Coach D expects the TE position to continue as a team strength, and grow only stronger throughout the rest of the season. “Those things will come, they’re very very good at catching the football, and they do a tremendous job of blocking.” Yet, Rs.-So. QB Kirk Cousins told Spartan Nation Tuesday that he felt the Spartans haven’t gotten the ball to the TEs enough lately, and wanted to get the four of them more involved in the Offense moving forward.

The ball may not have gone the TEs way enough early in the last couple of games, but it’s not quite time to panic just yet. It makes much more sense to take what a Defense gives you rather than force feed the ball somewhere out of stubbornness. Yet, utilizing the TEs to their full extent is certainly on the Spartan Coaches’ radar more prominently these days. The Spartan Nation should trust that Dantonio and Offensive Coordinator Don Treadwell know the TEs are out there, and are constantly looking for ways to feature them in the Offense. They should also remember that no one in the Spartan Nation wants to win any more the coaching staff, and they’ll continue to call the plays and make decisions they think give MSU the best chance to win.

The Game is What it is...HUGE

There’s no denying the high stakes of Saturday night. Before the season, the Spartan Nation expected MSU to be near the top of the conference at this point, and long ago pointed towards the Iowa game as one with the potential to directly determine the ’09 Conference champion. But clearly no one had mapped out this path to get to this point. That part of what makes this matchup so intriguing.

Has Iowa already peaked? Have the Spartans truly rebounded from rock bottom to mount an unstoppable charge that’s only going to keep building on Saturday? Those storylines and others make meaningful conference games at the end of October. It’s all on the line, for both teams. And they both know another “season within a season” starts Saturday night.

Mark Dantonio’s program has won 11 of their last 14 Big Ten games. This team is starting to turn what looked like an absolute disaster of a year, had they lost to Michigan, into a real turning point for the program. If the Spartans continue to play well through the end of the season and somehow win 8 games (including a bowl), it should permanently shed whatever is left of the horrid demons of MSU Football 2000-2006. Any finish better than that will only strengthen the Spartans’ statement that these are indeed new times in East Lansing, and those “Same Old Spartans” are gone for good.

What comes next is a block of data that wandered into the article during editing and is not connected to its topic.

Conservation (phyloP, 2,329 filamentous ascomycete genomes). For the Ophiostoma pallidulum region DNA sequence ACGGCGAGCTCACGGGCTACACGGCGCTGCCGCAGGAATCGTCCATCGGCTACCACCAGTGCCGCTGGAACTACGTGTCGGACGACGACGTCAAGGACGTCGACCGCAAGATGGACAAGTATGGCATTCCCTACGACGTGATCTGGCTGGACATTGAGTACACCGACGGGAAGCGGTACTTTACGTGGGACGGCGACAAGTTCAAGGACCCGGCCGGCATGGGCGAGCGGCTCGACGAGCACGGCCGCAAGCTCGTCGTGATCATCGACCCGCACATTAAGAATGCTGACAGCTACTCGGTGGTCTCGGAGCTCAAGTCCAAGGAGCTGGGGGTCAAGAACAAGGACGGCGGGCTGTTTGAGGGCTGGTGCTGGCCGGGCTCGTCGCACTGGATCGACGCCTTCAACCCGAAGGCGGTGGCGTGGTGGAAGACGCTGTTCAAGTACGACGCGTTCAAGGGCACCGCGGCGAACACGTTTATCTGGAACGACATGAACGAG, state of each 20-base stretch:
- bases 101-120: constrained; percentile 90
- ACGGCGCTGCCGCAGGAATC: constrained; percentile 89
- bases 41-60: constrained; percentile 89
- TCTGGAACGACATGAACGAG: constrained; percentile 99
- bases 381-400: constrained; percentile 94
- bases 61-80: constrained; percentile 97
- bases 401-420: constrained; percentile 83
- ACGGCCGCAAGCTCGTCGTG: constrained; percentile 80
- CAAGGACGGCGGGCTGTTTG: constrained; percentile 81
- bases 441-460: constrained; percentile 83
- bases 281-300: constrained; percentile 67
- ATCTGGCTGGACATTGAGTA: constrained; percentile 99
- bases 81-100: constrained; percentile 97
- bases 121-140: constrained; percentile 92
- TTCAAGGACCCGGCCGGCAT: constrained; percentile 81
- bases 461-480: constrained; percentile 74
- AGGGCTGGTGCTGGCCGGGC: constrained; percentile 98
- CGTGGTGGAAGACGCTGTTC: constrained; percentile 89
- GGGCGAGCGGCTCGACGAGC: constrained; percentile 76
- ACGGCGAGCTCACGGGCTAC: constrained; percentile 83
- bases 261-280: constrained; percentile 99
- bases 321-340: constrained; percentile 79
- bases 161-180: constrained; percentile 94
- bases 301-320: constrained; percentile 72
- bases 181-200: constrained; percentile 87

“Every single team in the Big 10, conceptually they’re well designed. They give you problems by design…those are the things you have to be ready for,” Dantonio told Spartan Nation about the meticulous preparations for Iowa. Though Iowa is a fairly straight forward opponent, that doesn’t mean they’re much easier to prepare for. “You can’t make mental mistakes in adjustments. You have to be sound in what you’re trying to do.”

Iowa has been rolling with Ferentz’s trademark disciplined and physical football. Yet, the Hawkeyes have really benefited this year from the improved play of Jr. QB Ricky Stanzi. Stanzi is a tough QB who doesn’t always make the prettiest plays, but usually makes the smart ones. To me, he compares well with the Spartan QB from ’99, Bill Burke. Coach Ferentz told Spartan Nation Tuesday that QB experience is a key factor to having a great team that can win on the road in the Big Ten.

Ferentz added that winning on the road is maybe simpler than it sounds, in a way. “You have to play well…that sounds like a pretty stupid answer, but it’s true,” he quipped. Ferentz also noted that the competition in college football in 2009 isn’t what it used to be, so every opponent needs a total focus. “Just look around the country last week…there are no gimmies out there, so you’d better be ready to play each week.”

Coming off last year’s tough loss at Spartan Stadium, Iowa Football turned a very big corner. “We left town 3-3 that day, and had experienced three very tough losses… they were all very close.” Ferentz’s Hawks finished ’08 strong, including a convincing win over Steve Spurrier and South Carolina in the Outback Bowl. The Hawkeyes now ride into East Lansing on an impressive 11 game winning streak, currently second best in the country. But Ferentz doesn’t think his team will come into Saturday over confident. “I’ll predict this…if we make some of those same errors, or let Michigan St. force us into some of those same errors, we’ll have the same outcome (as ’08).”

Saturday night under the Spartan Stadium lights is lining up to be another classic. The Spartan Nation can hardly wait for the collision between the rallying Spartans and the front running Hawkeyes. Both coaching staffs respect each other, and both teams pride themselves on being more disciplined and physical than their opponents. Who could ask for anything more of out a College Football Saturday night?